|Productivity through training|
Dragline Productivity Training Technologies
The Mine Manager
Dragline monitors: positive or negative feedback?
Recent consulting work confirmed my worst fears. If you are providing dragline monitor feedback to your operators, please spend some time to consider this: Are your dragline monitors reinforcing poor work practices? Could they be transforming good operators into bad ones?
Consider what are the consequences of a monitoring system which:
I did not realise the extent of the issue until I came across sites that tied operators performance directly to the monitors. The results were devastating. Good operators were demoralised because they were 'punished' for not playing the system. Real production dropped, and calculated rehandle shot up. Everybody loses.
I have made my monitor on my simulator available to the mines. The monitor on the simulator has been well tested and well regarded, and it has been used extensively in training smooth steady operators who did not overload the machinery. The monitor performs all the functionality of all dragline monitors. On top of that, it has some features which leaves others for dead. How? It has been built with two goals in mind: Reinforce correct practices, and discourage poor practices.
These are the three key ways my monitor reinforces correct practices and discourage poor practices:
This system actually records how many times your operators do these damaging actions to your equipment:
These features are available now, and are well proven and tested. In fact, while you are reading this, a novice operator is being trained on it, learning how not to damage machinery and deliver good steady, sustainable production rate.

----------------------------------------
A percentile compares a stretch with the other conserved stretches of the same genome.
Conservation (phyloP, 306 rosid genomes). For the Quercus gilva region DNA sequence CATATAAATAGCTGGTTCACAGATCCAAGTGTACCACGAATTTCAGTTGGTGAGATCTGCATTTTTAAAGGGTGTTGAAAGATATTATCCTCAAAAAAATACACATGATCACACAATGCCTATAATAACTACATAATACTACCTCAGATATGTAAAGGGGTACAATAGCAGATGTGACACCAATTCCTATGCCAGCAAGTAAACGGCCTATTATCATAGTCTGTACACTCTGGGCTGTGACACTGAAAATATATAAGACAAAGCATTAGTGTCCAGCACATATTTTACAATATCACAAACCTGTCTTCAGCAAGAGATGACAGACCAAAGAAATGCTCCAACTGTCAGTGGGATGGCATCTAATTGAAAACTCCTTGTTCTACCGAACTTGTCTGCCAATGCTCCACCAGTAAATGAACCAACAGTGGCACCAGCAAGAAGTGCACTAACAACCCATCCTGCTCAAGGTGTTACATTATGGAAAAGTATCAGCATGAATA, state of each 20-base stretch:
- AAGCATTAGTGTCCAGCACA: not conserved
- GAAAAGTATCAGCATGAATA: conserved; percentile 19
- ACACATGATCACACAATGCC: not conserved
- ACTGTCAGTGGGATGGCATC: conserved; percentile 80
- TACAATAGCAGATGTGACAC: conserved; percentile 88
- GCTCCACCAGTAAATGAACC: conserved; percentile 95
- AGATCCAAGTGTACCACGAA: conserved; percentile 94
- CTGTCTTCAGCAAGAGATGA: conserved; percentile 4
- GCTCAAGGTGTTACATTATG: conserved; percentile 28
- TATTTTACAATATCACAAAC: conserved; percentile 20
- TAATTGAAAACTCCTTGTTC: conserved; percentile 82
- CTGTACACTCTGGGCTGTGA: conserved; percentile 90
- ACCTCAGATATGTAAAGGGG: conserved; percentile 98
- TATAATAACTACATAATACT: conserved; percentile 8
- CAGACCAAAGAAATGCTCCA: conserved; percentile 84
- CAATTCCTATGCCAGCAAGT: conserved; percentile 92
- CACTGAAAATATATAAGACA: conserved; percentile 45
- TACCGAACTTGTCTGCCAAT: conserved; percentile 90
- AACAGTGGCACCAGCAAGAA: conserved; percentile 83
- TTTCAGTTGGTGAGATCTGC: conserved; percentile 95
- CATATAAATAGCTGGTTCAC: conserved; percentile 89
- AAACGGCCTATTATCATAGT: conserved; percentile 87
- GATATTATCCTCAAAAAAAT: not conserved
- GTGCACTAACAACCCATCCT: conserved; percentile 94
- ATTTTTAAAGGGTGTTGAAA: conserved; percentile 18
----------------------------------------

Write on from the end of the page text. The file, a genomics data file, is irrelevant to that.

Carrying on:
The benefits of this system are real. One client, after putting their operators through simulator training, overcame the persistent boom repairs to boom damage that were unusual for a dragline that age. In fact, on one strip, the dragline cut 19 days of boom maintenance that was scheduled in. This is all achieved without the benefit of having the monitor installed on the dragline itself. This is from the short training they receive on the simulator in the training course. They could have saved a lot more time and made more money if the monitor was available and installed on their draglines in the first place.
Suffice to say: profit margins are tight. Not damaging equipment is an excellent way to lower production costs, and increase worked hours.
I have been training operators for over 35 years now, and I understand what makes a good dragline operation tick. The monitor is built to help mines achieve my personal standard for excellent dragline operations.
The DOP has been designed to use off-the-shelf parts. Complete lists of parts required are provided and the mine technicians will be able to swap parts themselves. When the prices of off-the-shelve parts come down with time, guess who will get to keep the savings?
The DOP monitor is being provided at a very low cost to the mines because I have little overheads. It also makes my work easier, because it takes a lot of effort to help operators 'unlearn' all the poor habits reinforced by existing dragline monitors.
Thank you for taking time to hear me rant about dragline operations. Draglines are in my blood: I am passionate about them. I have trained people for over 35 years, and I do not want to see the next generation of dragline operators raised on a diet of poor operating habits and damaging equipment along the way.
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